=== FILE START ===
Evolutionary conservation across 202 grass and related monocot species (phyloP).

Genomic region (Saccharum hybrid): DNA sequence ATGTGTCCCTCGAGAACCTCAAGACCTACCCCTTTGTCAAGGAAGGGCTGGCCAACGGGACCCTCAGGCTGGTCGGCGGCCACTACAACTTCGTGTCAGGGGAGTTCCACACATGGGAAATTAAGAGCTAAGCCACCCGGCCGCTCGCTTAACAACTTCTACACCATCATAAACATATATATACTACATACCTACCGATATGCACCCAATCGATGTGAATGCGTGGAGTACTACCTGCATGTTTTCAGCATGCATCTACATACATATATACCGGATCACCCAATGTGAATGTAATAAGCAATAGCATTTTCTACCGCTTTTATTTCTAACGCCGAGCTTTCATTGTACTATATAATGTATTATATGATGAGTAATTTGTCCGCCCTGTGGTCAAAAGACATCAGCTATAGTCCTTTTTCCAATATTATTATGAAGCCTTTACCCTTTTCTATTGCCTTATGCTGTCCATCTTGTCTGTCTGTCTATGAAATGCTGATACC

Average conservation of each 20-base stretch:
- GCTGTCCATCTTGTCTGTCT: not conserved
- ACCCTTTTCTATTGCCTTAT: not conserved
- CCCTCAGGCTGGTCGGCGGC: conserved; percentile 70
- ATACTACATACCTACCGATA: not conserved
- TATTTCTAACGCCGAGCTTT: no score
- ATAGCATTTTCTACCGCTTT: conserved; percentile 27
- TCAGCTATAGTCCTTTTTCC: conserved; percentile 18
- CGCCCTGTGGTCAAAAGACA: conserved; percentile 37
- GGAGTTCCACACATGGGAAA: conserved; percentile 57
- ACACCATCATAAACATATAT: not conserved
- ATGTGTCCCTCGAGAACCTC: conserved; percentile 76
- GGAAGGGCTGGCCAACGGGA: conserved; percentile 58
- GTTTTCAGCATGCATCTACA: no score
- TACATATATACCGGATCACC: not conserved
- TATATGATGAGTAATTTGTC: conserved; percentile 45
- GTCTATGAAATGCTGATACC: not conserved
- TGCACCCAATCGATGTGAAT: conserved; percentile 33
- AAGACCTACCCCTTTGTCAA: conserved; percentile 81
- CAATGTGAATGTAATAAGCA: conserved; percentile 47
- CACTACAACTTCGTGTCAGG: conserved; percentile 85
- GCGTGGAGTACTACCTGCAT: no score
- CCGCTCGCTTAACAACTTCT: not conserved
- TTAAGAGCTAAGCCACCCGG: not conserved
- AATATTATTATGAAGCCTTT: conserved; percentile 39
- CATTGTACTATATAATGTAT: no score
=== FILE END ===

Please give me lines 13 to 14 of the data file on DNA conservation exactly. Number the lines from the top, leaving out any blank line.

- ACACCATCATAAACATATAT: not conserved
- ATGTGTCCCTCGAGAACCTC: conserved; percentile 76